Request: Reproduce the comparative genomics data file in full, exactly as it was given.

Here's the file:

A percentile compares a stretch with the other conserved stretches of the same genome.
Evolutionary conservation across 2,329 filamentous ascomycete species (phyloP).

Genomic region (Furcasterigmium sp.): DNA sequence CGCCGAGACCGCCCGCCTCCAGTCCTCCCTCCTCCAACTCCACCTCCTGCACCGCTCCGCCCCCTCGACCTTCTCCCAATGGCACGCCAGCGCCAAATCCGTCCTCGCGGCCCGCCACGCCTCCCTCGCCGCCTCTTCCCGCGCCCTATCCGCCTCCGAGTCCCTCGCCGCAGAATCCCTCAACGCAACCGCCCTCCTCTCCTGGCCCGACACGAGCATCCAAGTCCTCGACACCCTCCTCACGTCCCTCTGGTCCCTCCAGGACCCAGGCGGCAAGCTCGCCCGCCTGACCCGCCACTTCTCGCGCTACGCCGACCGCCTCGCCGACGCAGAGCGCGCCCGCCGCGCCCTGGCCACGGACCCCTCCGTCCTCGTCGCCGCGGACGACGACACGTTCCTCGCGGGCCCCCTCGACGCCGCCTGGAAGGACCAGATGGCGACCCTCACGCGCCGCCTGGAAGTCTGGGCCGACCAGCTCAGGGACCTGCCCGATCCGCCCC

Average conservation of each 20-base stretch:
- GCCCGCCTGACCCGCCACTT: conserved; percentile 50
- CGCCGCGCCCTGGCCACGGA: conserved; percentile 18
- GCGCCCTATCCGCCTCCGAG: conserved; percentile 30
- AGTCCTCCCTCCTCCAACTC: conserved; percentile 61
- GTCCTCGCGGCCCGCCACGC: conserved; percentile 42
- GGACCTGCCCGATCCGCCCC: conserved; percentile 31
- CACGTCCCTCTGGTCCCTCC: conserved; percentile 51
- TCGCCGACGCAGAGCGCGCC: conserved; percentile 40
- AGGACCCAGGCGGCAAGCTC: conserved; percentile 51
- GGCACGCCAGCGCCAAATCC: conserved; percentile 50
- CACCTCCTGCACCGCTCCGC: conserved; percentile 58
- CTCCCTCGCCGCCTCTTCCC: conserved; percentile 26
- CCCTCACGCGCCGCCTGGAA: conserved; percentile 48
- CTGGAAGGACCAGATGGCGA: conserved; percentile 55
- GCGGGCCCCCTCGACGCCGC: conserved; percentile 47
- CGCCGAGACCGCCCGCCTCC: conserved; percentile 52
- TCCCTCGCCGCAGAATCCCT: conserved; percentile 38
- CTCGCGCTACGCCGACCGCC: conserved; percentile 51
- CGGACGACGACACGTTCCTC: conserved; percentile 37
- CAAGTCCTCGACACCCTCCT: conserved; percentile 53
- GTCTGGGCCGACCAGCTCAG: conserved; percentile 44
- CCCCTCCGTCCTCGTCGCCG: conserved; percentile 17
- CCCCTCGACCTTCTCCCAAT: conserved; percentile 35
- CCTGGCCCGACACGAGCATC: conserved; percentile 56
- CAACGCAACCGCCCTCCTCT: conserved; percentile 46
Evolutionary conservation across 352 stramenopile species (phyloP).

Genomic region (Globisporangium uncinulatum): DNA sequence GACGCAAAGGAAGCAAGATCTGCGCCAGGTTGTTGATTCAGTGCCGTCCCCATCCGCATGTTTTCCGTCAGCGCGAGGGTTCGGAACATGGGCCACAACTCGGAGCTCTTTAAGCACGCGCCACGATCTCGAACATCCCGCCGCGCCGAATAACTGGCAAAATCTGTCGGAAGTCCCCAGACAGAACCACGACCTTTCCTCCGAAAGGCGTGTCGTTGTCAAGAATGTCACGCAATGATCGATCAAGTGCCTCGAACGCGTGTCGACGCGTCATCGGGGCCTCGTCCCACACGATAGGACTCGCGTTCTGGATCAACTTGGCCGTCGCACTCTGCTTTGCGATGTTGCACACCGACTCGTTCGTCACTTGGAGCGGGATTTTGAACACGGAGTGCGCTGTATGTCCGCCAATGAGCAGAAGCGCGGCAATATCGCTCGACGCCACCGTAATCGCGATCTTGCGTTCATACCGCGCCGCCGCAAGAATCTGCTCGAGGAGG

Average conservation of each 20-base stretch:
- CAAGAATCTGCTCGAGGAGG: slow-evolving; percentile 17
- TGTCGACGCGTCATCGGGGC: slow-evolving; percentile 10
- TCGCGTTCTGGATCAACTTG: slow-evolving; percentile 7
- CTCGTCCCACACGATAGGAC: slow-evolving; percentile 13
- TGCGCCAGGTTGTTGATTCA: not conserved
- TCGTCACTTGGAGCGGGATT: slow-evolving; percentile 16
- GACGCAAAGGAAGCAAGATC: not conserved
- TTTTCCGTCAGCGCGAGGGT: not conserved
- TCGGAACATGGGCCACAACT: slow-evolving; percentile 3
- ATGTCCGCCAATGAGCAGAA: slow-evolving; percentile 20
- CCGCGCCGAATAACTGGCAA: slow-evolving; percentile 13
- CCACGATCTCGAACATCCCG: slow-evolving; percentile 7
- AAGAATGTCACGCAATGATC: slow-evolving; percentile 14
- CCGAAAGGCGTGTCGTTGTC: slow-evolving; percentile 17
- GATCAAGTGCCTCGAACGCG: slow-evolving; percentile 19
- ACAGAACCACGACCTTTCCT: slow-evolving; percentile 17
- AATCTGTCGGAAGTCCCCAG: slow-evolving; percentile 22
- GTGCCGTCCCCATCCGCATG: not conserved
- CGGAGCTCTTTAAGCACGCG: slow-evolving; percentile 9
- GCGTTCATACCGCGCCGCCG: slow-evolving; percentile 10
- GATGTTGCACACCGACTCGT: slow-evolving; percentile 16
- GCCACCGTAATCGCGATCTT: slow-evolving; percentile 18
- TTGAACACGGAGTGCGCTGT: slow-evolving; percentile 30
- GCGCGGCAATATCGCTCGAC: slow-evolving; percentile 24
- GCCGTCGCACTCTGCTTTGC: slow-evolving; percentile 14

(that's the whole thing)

A percentile compares a stretch with the other conserved stretches of the same genome.
Evolutionary conservation across 2,329 filamentous ascomycete species (phyloP).

Genomic region (Furcasterigmium sp.): DNA sequence CGCCGAGACCGCCCGCCTCCAGTCCTCCCTCCTCCAACTCCACCTCCTGCACCGCTCCGCCCCCTCGACCTTCTCCCAATGGCACGCCAGCGCCAAATCCGTCCTCGCGGCCCGCCACGCCTCCCTCGCCGCCTCTTCCCGCGCCCTATCCGCCTCCGAGTCCCTCGCCGCAGAATCCCTCAACGCAACCGCCCTCCTCTCCTGGCCCGACACGAGCATCCAAGTCCTCGACACCCTCCTCACGTCCCTCTGGTCCCTCCAGGACCCAGGCGGCAAGCTCGCCCGCCTGACCCGCCACTTCTCGCGCTACGCCGACCGCCTCGCCGACGCAGAGCGCGCCCGCCGCGCCCTGGCCACGGACCCCTCCGTCCTCGTCGCCGCGGACGACGACACGTTCCTCGCGGGCCCCCTCGACGCCGCCTGGAAGGACCAGATGGCGACCCTCACGCGCCGCCTGGAAGTCTGGGCCGACCAGCTCAGGGACCTGCCCGATCCGCCCC

Average conservation of each 20-base stretch:
- GCCCGCCTGACCCGCCACTT: conserved; percentile 50
- CGCCGCGCCCTGGCCACGGA: conserved; percentile 18
- GCGCCCTATCCGCCTCCGAG: conserved; percentile 30
- AGTCCTCCCTCCTCCAACTC: conserved; percentile 61
- GTCCTCGCGGCCCGCCACGC: conserved; percentile 42
- GGACCTGCCCGATCCGCCCC: conserved; percentile 31
- CACGTCCCTCTGGTCCCTCC: conserved; percentile 51
- TCGCCGACGCAGAGCGCGCC: conserved; percentile 40
- AGGACCCAGGCGGCAAGCTC: conserved; percentile 51
- GGCACGCCAGCGCCAAATCC: conserved; percentile 50
- CACCTCCTGCACCGCTCCGC: conserved; percentile 58
- CTCCCTCGCCGCCTCTTCCC: conserved; percentile 26
- CCCTCACGCGCCGCCTGGAA: conserved; percentile 48
- CTGGAAGGACCAGATGGCGA: conserved; percentile 55
- GCGGGCCCCCTCGACGCCGC: conserved; percentile 47
- CGCCGAGACCGCCCGCCTCC: conserved; percentile 52
- TCCCTCGCCGCAGAATCCCT: conserved; percentile 38
- CTCGCGCTACGCCGACCGCC: conserved; percentile 51
- CGGACGACGACACGTTCCTC: conserved; percentile 37
- CAAGTCCTCGACACCCTCCT: conserved; percentile 53
- GTCTGGGCCGACCAGCTCAG: conserved; percentile 44
- CCCCTCCGTCCTCGTCGCCG: conserved; percentile 17
- CCCCTCGACCTTCTCCCAAT: conserved; percentile 35
- CCTGGCCCGACACGAGCATC: conserved; percentile 56
- CAACGCAACCGCCCTCCTCT: conserved; percentile 46
Evolutionary conservation across 352 stramenopile species (phyloP).

Genomic region (Globisporangium uncinulatum): DNA sequence GACGCAAAGGAAGCAAGATCTGCGCCAGGTTGTTGATTCAGTGCCGTCCCCATCCGCATGTTTTCCGTCAGCGCGAGGGTTCGGAACATGGGCCACAACTCGGAGCTCTTTAAGCACGCGCCACGATCTCGAACATCCCGCCGCGCCGAATAACTGGCAAAATCTGTCGGAAGTCCCCAGACAGAACCACGACCTTTCCTCCGAAAGGCGTGTCGTTGTCAAGAATGTCACGCAATGATCGATCAAGTGCCTCGAACGCGTGTCGACGCGTCATCGGGGCCTCGTCCCACACGATAGGACTCGCGTTCTGGATCAACTTGGCCGTCGCACTCTGCTTTGCGATGTTGCACACCGACTCGTTCGTCACTTGGAGCGGGATTTTGAACACGGAGTGCGCTGTATGTCCGCCAATGAGCAGAAGCGCGGCAATATCGCTCGACGCCACCGTAATCGCGATCTTGCGTTCATACCGCGCCGCCGCAAGAATCTGCTCGAGGAGG

Average conservation of each 20-base stretch:
- CAAGAATCTGCTCGAGGAGG: slow-evolving; percentile 17
- TGTCGACGCGTCATCGGGGC: slow-evolving; percentile 10
- TCGCGTTCTGGATCAACTTG: slow-evolving; percentile 7
- CTCGTCCCACACGATAGGAC: slow-evolving; percentile 13
- TGCGCCAGGTTGTTGATTCA: not conserved
- TCGTCACTTGGAGCGGGATT: slow-evolving; percentile 16
- GACGCAAAGGAAGCAAGATC: not conserved
- TTTTCCGTCAGCGCGAGGGT: not conserved
- TCGGAACATGGGCCACAACT: slow-evolving; percentile 3
- ATGTCCGCCAATGAGCAGAA: slow-evolving; percentile 20
- CCGCGCCGAATAACTGGCAA: slow-evolving; percentile 13
- CCACGATCTCGAACATCCCG: slow-evolving; percentile 7
- AAGAATGTCACGCAATGATC: slow-evolving; percentile 14
- CCGAAAGGCGTGTCGTTGTC: slow-evolving; percentile 17
- GATCAAGTGCCTCGAACGCG: slow-evolving; percentile 19
- ACAGAACCACGACCTTTCCT: slow-evolving; percentile 17
- AATCTGTCGGAAGTCCCCAG: slow-evolving; percentile 22
- GTGCCGTCCCCATCCGCATG: not conserved
- CGGAGCTCTTTAAGCACGCG: slow-evolving; percentile 9
- GCGTTCATACCGCGCCGCCG: slow-evolving; percentile 10
- GATGTTGCACACCGACTCGT: slow-evolving; percentile 16
- GCCACCGTAATCGCGATCTT: slow-evolving; percentile 18
- TTGAACACGGAGTGCGCTGT: slow-evolving; percentile 30
- GCGCGGCAATATCGCTCGAC: slow-evolving; percentile 24
- GCCGTCGCACTCTGCTTTGC: slow-evolving; percentile 14